Enhanced TV, the marriage of Internet content with television programming, will be commonplace on the interactive television of the future. Before that happens, though, programmers, cable operators and technology companies must work together to develop a common platform for enhanced content, according to a panel of network and online executives at the CES show in Las Vegas.
"Enhanced TV Content: Leveraging and Merging the TV and Internet Medias," a panel run through the Digital Hollywood conference at CES, brought together executives from NBC, Fox Sports Net, HBO, Disney and AOL.
Richard Glover, executive vice president of Internet media for ABC Inc. and Walt Disney Internet Group, said Disney has tackled enhanced TV by building a common infrastructure that can be used to generate online content for any of the Disney networks. Disney's strategy, as exemplified by its real-time online games for Who Wants to Be a Millionaire?
and Monday Night Football, is to synchronize online content with popular shows, said Glover. So far, it appears to be working: 10 million people have tried Millionaire's online component, and some 122,000 users simultaneously played ABC's online football game during the broadcast of the Orange Bowl.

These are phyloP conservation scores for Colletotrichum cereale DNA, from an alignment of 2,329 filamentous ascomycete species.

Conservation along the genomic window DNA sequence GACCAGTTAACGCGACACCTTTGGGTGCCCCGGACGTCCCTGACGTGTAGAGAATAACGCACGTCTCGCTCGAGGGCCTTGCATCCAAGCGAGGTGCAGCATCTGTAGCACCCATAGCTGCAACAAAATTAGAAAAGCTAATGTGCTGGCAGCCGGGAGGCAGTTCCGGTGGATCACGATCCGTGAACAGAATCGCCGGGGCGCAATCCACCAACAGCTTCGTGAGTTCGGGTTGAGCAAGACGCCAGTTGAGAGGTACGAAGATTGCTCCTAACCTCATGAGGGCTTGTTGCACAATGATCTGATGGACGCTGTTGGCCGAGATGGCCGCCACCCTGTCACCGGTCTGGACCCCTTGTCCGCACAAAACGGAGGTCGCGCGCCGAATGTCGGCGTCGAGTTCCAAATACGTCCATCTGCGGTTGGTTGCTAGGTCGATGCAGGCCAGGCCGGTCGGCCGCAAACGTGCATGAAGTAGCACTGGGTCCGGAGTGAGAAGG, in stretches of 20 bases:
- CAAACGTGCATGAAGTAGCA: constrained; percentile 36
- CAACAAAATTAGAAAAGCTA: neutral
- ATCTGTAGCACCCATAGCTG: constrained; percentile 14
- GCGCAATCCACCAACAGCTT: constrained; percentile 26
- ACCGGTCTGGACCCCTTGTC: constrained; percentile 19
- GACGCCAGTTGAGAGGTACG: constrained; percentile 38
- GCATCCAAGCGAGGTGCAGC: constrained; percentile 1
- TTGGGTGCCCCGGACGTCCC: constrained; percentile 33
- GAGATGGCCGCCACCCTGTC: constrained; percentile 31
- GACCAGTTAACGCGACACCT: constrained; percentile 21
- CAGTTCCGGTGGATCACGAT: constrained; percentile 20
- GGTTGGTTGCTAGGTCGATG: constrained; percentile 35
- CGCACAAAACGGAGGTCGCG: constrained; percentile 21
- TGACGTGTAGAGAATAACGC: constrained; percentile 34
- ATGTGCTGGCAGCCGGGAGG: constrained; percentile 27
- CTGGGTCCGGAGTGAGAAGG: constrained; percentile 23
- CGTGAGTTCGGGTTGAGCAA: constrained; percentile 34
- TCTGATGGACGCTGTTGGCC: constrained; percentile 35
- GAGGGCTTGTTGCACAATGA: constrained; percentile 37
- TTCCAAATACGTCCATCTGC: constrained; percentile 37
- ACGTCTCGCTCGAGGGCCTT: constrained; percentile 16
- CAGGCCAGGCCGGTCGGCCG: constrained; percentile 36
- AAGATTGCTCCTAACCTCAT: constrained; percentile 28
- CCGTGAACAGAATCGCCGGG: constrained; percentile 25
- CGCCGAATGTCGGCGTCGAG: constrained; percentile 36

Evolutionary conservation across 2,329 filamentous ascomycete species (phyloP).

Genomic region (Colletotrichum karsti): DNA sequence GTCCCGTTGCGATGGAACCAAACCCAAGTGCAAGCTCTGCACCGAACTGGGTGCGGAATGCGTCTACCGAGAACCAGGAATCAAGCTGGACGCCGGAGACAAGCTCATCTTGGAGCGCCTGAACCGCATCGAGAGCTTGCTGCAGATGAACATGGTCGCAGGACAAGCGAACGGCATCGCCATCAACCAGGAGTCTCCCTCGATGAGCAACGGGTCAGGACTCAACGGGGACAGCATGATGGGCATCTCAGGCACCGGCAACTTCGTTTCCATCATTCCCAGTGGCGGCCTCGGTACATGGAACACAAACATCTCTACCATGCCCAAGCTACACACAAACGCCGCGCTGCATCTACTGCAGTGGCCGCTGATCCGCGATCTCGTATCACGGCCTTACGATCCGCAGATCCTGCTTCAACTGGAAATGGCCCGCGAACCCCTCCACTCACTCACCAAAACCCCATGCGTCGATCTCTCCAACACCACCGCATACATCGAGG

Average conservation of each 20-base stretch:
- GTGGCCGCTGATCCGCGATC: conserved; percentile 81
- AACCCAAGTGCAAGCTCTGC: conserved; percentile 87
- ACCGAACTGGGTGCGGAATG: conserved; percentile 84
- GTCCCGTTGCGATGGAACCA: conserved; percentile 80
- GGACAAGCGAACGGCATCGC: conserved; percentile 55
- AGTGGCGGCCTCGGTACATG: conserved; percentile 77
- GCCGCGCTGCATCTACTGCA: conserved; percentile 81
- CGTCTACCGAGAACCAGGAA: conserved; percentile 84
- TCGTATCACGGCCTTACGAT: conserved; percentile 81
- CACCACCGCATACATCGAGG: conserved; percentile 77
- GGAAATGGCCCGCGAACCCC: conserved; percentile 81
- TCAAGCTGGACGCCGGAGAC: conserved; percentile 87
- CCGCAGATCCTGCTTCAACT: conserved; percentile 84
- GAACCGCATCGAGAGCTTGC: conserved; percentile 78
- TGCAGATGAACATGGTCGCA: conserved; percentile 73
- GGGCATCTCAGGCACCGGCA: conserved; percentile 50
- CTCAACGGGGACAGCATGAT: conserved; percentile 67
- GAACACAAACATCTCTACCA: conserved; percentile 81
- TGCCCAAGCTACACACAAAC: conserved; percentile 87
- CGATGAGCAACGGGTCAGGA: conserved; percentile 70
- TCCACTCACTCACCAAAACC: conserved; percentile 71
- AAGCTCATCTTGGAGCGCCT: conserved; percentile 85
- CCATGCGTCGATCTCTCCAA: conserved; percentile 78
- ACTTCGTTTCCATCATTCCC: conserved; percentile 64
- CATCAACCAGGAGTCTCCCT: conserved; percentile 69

"The key to all of this is, it starts with the TV programming," said Glover. "It's not a stand-alone thing."
Disney's answer to compatibility problems, said Glover, is to remain a "two-box application" for now, with an online component designed for simple dial-up connections. "We see the two-box application as working over all platforms. When the terms are right, we will be coming out with a single screen platform."
HBO takes a different view of enhanced TV, according to Sarah Cotsen, vice president of interactive ventures for the network. Unlike Disney, HBO doesn't think the online content has to be synchronized with the program. HBO's Sex and the City
site, for example, is "a way to maintain the viewer's interest between different episodes," said Cotsen.
Marty Yudkovitz, president of NBC Digital Media and executive vice president of NBC, said the ability to personal enhanced content, as CNBC has done with personalized stock quotes through the Wink platform, could make it very effective for advertisers. "It delivers what the Internet was supposed to deliver."
Rob Nenner, director for business development for AOLTV, said his company views AOLTV as "a product unto itself, not AOL on your TV," and is trying to create compelling new content for the medium while including "sticky features and functions that people do every day," such as e-mail.
Fox Sports Net is developing two ambitious "one-box" applications, Fox Sports Extra and Fox Sports Active, that will bring sports fans extra statistics and different camera angles.
"There are 5 million boxes at BskyB, and there's wide consumer acceptance of the product," said Tracy Dolgin, president of Fox Sports Net.